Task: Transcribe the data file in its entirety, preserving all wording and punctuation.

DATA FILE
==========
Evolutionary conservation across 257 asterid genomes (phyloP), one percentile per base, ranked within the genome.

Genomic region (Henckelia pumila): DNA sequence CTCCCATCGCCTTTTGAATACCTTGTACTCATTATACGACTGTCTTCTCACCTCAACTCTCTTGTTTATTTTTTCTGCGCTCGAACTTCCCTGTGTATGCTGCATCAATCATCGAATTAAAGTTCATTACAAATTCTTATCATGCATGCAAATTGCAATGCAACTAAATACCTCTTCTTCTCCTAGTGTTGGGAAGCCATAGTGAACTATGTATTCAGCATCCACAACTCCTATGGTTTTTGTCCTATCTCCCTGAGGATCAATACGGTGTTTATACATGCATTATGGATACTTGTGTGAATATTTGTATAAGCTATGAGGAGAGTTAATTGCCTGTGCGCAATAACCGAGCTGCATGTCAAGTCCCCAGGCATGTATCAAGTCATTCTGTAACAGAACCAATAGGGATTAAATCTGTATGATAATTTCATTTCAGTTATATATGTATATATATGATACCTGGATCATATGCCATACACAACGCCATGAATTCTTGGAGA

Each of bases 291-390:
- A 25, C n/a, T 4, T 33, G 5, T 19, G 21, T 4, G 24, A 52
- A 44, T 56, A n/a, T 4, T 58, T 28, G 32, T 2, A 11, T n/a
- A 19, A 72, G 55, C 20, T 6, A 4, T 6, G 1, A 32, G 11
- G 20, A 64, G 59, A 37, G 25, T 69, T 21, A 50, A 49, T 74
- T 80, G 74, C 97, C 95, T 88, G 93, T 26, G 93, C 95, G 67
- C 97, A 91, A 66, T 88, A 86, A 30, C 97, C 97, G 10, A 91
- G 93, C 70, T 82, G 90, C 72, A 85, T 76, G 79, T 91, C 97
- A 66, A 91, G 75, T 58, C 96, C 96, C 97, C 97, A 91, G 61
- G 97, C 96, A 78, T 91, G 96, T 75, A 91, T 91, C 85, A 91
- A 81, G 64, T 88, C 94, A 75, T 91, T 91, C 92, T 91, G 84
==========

Evolutionary conservation across 257 asterid genomes (phyloP), one percentile per base, ranked within the genome.

Genomic region (Henckelia pumila): DNA sequence CTCCCATCGCCTTTTGAATACCTTGTACTCATTATACGACTGTCTTCTCACCTCAACTCTCTTGTTTATTTTTTCTGCGCTCGAACTTCCCTGTGTATGCTGCATCAATCATCGAATTAAAGTTCATTACAAATTCTTATCATGCATGCAAATTGCAATGCAACTAAATACCTCTTCTTCTCCTAGTGTTGGGAAGCCATAGTGAACTATGTATTCAGCATCCACAACTCCTATGGTTTTTGTCCTATCTCCCTGAGGATCAATACGGTGTTTATACATGCATTATGGATACTTGTGTGAATATTTGTATAAGCTATGAGGAGAGTTAATTGCCTGTGCGCAATAACCGAGCTGCATGTCAAGTCCCCAGGCATGTATCAAGTCATTCTGTAACAGAACCAATAGGGATTAAATCTGTATGATAATTTCATTTCAGTTATATATGTATATATATGATACCTGGATCATATGCCATACACAACGCCATGAATTCTTGGAGA

Each of bases 291-390:
- A 25, C n/a, T 4, T 33, G 5, T 19, G 21, T 4, G 24, A 52
- A 44, T 56, A n/a, T 4, T 58, T 28, G 32, T 2, A 11, T n/a
- A 19, A 72, G 55, C 20, T 6, A 4, T 6, G 1, A 32, G 11
- G 20, A 64, G 59, A 37, G 25, T 69, T 21, A 50, A 49, T 74
- T 80, G 74, C 97, C 95, T 88, G 93, T 26, G 93, C 95, G 67
- C 97, A 91, A 66, T 88, A 86, A 30, C 97, C 97, G 10, A 91
- G 93, C 70, T 82, G 90, C 72, A 85, T 76, G 79, T 91, C 97
- A 66, A 91, G 75, T 58, C 96, C 96, C 97, C 97, A 91, G 61
- G 97, C 96, A 78, T 91, G 96, T 75, A 91, T 91, C 85, A 91
- A 81, G 64, T 88, C 94, A 75, T 91, T 91, C 92, T 91, G 84